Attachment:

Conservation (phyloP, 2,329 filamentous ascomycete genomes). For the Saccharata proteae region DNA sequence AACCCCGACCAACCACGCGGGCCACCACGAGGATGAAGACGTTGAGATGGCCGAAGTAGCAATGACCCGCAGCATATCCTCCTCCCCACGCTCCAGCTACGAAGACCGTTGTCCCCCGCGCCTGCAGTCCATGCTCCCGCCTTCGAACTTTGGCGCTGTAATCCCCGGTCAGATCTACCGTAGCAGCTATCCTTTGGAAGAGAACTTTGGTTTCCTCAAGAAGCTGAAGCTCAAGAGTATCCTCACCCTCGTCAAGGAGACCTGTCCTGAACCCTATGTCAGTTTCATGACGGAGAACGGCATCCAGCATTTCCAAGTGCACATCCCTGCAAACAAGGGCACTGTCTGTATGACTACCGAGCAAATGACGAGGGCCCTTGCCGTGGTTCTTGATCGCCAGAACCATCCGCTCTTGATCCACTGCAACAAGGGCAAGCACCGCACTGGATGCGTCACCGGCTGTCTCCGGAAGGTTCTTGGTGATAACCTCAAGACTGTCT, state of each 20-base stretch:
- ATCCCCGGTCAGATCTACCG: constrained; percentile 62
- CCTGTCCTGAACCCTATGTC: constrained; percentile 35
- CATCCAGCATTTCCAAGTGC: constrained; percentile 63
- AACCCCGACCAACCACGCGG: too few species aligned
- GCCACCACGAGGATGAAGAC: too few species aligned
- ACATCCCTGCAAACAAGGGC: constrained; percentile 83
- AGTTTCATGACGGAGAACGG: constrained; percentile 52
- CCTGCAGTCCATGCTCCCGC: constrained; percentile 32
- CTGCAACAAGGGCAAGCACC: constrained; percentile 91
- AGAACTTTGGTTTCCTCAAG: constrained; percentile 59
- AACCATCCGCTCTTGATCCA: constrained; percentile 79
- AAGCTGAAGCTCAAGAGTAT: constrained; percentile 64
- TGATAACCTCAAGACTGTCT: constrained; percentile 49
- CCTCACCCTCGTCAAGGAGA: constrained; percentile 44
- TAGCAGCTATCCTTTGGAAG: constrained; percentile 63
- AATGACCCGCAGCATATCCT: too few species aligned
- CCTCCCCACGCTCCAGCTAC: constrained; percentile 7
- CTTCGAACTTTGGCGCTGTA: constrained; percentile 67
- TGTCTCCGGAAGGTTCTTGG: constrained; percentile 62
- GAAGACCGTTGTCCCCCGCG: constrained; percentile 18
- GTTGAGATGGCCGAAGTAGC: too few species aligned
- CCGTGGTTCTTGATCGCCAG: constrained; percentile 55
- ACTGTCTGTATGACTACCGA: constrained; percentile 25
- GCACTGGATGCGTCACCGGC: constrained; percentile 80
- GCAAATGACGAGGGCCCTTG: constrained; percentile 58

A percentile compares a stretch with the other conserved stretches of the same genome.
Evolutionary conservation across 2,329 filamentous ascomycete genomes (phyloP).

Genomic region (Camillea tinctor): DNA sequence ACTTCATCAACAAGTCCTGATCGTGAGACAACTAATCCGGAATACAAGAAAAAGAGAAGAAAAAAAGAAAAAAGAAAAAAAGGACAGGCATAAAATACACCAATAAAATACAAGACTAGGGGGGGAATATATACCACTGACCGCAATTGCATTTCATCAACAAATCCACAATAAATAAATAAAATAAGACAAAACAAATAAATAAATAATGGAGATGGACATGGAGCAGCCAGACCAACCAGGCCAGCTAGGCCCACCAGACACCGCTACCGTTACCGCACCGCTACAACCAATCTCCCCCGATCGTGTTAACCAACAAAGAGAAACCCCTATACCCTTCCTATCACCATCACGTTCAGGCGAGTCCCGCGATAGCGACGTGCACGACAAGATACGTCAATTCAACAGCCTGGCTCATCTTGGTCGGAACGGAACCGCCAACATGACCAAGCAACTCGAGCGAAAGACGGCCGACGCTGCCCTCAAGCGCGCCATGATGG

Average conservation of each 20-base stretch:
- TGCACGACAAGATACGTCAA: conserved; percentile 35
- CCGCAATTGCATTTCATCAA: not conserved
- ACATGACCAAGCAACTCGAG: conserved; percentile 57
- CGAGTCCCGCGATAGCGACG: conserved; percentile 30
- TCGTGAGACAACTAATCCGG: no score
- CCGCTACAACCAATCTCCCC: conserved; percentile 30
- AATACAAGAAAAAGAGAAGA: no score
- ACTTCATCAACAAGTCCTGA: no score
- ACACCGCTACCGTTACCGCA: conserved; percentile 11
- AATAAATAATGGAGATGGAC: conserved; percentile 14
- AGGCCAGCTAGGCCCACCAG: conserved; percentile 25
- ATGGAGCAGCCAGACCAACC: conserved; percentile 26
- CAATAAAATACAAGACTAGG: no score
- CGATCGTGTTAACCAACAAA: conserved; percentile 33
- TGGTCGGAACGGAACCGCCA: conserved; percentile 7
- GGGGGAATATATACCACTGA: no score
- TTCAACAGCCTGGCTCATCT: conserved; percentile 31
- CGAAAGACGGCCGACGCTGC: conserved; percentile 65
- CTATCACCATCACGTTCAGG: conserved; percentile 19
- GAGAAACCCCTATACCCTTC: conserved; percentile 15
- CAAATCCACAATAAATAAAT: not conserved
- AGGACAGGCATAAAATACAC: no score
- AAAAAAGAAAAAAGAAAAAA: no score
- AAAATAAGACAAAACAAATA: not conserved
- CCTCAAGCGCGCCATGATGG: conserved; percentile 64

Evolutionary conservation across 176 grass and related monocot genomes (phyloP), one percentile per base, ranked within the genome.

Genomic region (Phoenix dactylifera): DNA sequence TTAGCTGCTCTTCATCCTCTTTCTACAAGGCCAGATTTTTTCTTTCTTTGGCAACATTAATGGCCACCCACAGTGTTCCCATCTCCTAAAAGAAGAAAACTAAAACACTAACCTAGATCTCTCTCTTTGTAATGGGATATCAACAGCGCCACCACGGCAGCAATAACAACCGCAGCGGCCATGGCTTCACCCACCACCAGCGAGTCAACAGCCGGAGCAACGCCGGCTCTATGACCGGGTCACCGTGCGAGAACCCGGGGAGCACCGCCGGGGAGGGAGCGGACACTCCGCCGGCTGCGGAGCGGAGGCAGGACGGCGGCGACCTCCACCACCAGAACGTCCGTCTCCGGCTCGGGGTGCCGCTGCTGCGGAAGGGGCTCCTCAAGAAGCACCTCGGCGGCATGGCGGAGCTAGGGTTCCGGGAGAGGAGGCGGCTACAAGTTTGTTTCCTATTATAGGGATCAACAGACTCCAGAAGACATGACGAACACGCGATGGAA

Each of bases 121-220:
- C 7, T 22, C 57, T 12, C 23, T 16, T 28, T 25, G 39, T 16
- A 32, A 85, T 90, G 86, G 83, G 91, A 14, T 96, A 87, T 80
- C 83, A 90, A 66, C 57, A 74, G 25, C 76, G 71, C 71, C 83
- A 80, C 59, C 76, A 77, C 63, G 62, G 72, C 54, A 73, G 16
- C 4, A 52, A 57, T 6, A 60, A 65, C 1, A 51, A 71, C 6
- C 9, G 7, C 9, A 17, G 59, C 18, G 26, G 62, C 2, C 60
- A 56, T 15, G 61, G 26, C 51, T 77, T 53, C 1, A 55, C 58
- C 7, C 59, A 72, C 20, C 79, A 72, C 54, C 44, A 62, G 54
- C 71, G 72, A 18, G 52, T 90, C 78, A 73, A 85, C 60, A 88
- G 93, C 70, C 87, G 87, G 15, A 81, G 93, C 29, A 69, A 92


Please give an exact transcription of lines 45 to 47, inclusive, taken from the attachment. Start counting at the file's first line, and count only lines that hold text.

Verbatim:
- TGGTCGGAACGGAACCGCCA: conserved; percentile 7
- GGGGGAATATATACCACTGA: no score
- TTCAACAGCCTGGCTCATCT: conserved; percentile 31